The right to appeal Freedom of Information decisions under public interest grounds should be removed, a new report has recommended.

The ‘Changes to courts and tribunals fees’ report by the Justice Select Committee says that legislation should be introduced to “remove the right of appeal” to the First Tier Tribunal (FTT).

At present appeals against a decision, under the public interest, made by the Information Commissioner’s Office (ICO) can be made to the FTT.

Any new legislation abolishing the appeal right would mean that appeals against ICO decision would have to be made to the Upper Tribunal.

Appeals to this higher court can only be made on a point of law; not a public interest argument.

The report from the committee endorsed new legislation on the area, which was first suggested by the Independent Commission on Freedom of Information earlier this year.

“Where someone remained dissatisfied with the IC’s decision, an appeal would still lie to the Upper Tribunal.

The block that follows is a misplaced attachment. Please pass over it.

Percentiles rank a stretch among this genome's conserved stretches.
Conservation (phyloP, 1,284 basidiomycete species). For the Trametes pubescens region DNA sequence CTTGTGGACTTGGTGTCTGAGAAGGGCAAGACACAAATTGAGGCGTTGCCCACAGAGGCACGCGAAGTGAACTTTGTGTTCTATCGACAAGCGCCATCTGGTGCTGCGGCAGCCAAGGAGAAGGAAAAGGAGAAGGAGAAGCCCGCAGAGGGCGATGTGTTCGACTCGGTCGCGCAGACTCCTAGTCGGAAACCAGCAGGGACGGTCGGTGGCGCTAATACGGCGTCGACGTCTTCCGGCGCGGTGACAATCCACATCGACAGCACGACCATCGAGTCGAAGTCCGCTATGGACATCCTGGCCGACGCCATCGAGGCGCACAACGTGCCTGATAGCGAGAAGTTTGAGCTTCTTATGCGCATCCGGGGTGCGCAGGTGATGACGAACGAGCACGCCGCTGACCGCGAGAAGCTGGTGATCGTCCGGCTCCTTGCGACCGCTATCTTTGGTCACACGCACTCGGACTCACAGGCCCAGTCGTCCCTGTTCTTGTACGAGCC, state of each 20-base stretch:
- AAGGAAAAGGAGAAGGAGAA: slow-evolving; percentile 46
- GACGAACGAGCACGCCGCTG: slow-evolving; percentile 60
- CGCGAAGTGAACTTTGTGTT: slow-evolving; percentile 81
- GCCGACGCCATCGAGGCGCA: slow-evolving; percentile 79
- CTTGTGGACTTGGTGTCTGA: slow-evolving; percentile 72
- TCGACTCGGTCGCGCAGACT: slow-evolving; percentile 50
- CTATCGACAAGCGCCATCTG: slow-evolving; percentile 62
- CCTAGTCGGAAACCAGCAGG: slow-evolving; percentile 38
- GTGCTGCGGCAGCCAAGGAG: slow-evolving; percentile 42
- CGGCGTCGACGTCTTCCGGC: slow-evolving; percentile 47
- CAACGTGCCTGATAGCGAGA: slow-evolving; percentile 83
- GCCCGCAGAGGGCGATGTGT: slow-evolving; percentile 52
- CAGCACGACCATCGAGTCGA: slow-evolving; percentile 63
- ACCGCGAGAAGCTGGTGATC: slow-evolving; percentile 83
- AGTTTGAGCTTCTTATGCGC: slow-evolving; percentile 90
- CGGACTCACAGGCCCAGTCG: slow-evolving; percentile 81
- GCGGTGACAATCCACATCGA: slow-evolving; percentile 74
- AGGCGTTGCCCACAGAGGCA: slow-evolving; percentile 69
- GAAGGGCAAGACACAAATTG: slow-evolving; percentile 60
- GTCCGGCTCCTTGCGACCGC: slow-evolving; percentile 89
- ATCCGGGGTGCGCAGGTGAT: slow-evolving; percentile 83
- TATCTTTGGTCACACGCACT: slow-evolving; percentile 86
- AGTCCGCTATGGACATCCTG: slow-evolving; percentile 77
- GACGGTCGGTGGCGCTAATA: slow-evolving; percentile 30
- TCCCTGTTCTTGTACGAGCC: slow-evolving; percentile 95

“The Upper Tribunal appeal is not intended to replicate the full-merits appeal that currently exists before the IC and First-tier Tribunal, but is limited to a point of law.”

The government is yet to announce a position on any potential legislation but said when the Commission’s report was being published it would consider all recommendations.

I am a journalist and author. I am a journalist at the UK edition of WIRED magazine. In 2015, my first book Freedom of Information: A Practical Guide for UK Journalists, was published. My second book Reed Hastings: Building Netflix, was published in March 2020. I created FOI Directory in 2012 and have maintained it in my spare time ever since.